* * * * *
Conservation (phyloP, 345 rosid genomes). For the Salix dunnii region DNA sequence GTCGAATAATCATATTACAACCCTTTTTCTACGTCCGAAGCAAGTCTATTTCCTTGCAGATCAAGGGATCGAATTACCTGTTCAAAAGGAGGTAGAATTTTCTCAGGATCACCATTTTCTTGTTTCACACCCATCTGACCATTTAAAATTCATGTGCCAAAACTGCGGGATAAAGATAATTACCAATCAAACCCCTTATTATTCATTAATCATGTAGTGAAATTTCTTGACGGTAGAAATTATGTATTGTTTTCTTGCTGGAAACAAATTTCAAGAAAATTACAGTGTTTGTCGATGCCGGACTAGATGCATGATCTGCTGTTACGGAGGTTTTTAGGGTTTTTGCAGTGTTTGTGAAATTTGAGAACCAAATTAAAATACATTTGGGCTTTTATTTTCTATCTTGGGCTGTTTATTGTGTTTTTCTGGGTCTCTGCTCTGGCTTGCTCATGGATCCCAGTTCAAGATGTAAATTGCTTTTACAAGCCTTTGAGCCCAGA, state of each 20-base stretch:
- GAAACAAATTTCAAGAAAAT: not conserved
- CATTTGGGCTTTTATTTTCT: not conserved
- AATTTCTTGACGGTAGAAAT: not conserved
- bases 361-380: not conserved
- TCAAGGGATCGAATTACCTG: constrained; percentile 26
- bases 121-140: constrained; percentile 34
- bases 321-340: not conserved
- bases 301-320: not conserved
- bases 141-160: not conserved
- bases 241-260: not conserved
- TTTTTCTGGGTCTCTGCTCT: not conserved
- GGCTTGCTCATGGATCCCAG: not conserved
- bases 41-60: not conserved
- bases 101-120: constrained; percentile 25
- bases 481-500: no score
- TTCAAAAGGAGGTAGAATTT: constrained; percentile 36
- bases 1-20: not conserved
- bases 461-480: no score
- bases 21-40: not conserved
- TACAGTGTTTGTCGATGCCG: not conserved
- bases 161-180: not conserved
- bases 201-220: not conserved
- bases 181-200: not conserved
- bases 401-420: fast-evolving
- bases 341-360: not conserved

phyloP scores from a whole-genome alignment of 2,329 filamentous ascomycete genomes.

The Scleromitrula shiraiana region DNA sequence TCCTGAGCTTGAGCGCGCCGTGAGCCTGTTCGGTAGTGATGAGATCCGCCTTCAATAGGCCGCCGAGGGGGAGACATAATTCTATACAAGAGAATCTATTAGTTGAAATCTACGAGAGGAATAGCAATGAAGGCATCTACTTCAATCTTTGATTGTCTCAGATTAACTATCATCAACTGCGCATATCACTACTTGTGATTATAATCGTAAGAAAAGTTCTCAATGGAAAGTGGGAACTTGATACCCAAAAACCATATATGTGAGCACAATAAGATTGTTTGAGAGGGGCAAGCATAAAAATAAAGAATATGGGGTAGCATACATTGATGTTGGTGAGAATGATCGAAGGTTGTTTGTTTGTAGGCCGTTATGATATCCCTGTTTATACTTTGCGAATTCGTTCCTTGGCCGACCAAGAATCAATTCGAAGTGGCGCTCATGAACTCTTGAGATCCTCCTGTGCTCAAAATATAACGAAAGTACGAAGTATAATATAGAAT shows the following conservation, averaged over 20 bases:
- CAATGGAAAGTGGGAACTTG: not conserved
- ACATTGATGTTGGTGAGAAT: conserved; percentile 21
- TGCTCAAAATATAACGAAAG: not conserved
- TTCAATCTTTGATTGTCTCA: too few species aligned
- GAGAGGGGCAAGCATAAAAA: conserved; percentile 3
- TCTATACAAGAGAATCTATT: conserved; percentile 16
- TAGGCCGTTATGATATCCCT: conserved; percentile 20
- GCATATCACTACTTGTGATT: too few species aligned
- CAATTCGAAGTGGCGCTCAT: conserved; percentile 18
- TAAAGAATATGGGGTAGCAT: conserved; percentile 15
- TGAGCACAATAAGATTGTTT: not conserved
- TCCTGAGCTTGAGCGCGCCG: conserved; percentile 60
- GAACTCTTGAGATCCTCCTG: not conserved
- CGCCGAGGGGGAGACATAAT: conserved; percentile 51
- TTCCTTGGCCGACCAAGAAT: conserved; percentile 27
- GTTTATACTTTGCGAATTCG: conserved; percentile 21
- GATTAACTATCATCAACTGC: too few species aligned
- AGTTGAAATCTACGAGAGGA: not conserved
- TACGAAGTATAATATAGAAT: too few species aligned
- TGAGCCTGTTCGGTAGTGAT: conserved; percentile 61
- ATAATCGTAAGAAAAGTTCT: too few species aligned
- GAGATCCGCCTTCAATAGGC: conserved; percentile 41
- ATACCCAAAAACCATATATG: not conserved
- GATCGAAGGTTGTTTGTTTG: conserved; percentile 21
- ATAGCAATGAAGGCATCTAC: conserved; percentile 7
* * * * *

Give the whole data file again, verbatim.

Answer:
Conservation (phyloP, 345 rosid genomes). For the Salix dunnii region DNA sequence GTCGAATAATCATATTACAACCCTTTTTCTACGTCCGAAGCAAGTCTATTTCCTTGCAGATCAAGGGATCGAATTACCTGTTCAAAAGGAGGTAGAATTTTCTCAGGATCACCATTTTCTTGTTTCACACCCATCTGACCATTTAAAATTCATGTGCCAAAACTGCGGGATAAAGATAATTACCAATCAAACCCCTTATTATTCATTAATCATGTAGTGAAATTTCTTGACGGTAGAAATTATGTATTGTTTTCTTGCTGGAAACAAATTTCAAGAAAATTACAGTGTTTGTCGATGCCGGACTAGATGCATGATCTGCTGTTACGGAGGTTTTTAGGGTTTTTGCAGTGTTTGTGAAATTTGAGAACCAAATTAAAATACATTTGGGCTTTTATTTTCTATCTTGGGCTGTTTATTGTGTTTTTCTGGGTCTCTGCTCTGGCTTGCTCATGGATCCCAGTTCAAGATGTAAATTGCTTTTACAAGCCTTTGAGCCCAGA, state of each 20-base stretch:
- GAAACAAATTTCAAGAAAAT: not conserved
- CATTTGGGCTTTTATTTTCT: not conserved
- AATTTCTTGACGGTAGAAAT: not conserved
- bases 361-380: not conserved
- TCAAGGGATCGAATTACCTG: constrained; percentile 26
- bases 121-140: constrained; percentile 34
- bases 321-340: not conserved
- bases 301-320: not conserved
- bases 141-160: not conserved
- bases 241-260: not conserved
- TTTTTCTGGGTCTCTGCTCT: not conserved
- GGCTTGCTCATGGATCCCAG: not conserved
- bases 41-60: not conserved
- bases 101-120: constrained; percentile 25
- bases 481-500: no score
- TTCAAAAGGAGGTAGAATTT: constrained; percentile 36
- bases 1-20: not conserved
- bases 461-480: no score
- bases 21-40: not conserved
- TACAGTGTTTGTCGATGCCG: not conserved
- bases 161-180: not conserved
- bases 201-220: not conserved
- bases 181-200: not conserved
- bases 401-420: fast-evolving
- bases 341-360: not conserved

phyloP scores from a whole-genome alignment of 2,329 filamentous ascomycete genomes.

The Scleromitrula shiraiana region DNA sequence TCCTGAGCTTGAGCGCGCCGTGAGCCTGTTCGGTAGTGATGAGATCCGCCTTCAATAGGCCGCCGAGGGGGAGACATAATTCTATACAAGAGAATCTATTAGTTGAAATCTACGAGAGGAATAGCAATGAAGGCATCTACTTCAATCTTTGATTGTCTCAGATTAACTATCATCAACTGCGCATATCACTACTTGTGATTATAATCGTAAGAAAAGTTCTCAATGGAAAGTGGGAACTTGATACCCAAAAACCATATATGTGAGCACAATAAGATTGTTTGAGAGGGGCAAGCATAAAAATAAAGAATATGGGGTAGCATACATTGATGTTGGTGAGAATGATCGAAGGTTGTTTGTTTGTAGGCCGTTATGATATCCCTGTTTATACTTTGCGAATTCGTTCCTTGGCCGACCAAGAATCAATTCGAAGTGGCGCTCATGAACTCTTGAGATCCTCCTGTGCTCAAAATATAACGAAAGTACGAAGTATAATATAGAAT shows the following conservation, averaged over 20 bases:
- CAATGGAAAGTGGGAACTTG: not conserved
- ACATTGATGTTGGTGAGAAT: conserved; percentile 21
- TGCTCAAAATATAACGAAAG: not conserved
- TTCAATCTTTGATTGTCTCA: too few species aligned
- GAGAGGGGCAAGCATAAAAA: conserved; percentile 3
- TCTATACAAGAGAATCTATT: conserved; percentile 16
- TAGGCCGTTATGATATCCCT: conserved; percentile 20
- GCATATCACTACTTGTGATT: too few species aligned
- CAATTCGAAGTGGCGCTCAT: conserved; percentile 18
- TAAAGAATATGGGGTAGCAT: conserved; percentile 15
- TGAGCACAATAAGATTGTTT: not conserved
- TCCTGAGCTTGAGCGCGCCG: conserved; percentile 60
- GAACTCTTGAGATCCTCCTG: not conserved
- CGCCGAGGGGGAGACATAAT: conserved; percentile 51
- TTCCTTGGCCGACCAAGAAT: conserved; percentile 27
- GTTTATACTTTGCGAATTCG: conserved; percentile 21
- GATTAACTATCATCAACTGC: too few species aligned
- AGTTGAAATCTACGAGAGGA: not conserved
- TACGAAGTATAATATAGAAT: too few species aligned
- TGAGCCTGTTCGGTAGTGAT: conserved; percentile 61
- ATAATCGTAAGAAAAGTTCT: too few species aligned
- GAGATCCGCCTTCAATAGGC: conserved; percentile 41
- ATACCCAAAAACCATATATG: not conserved
- GATCGAAGGTTGTTTGTTTG: conserved; percentile 21
- ATAGCAATGAAGGCATCTAC: conserved; percentile 7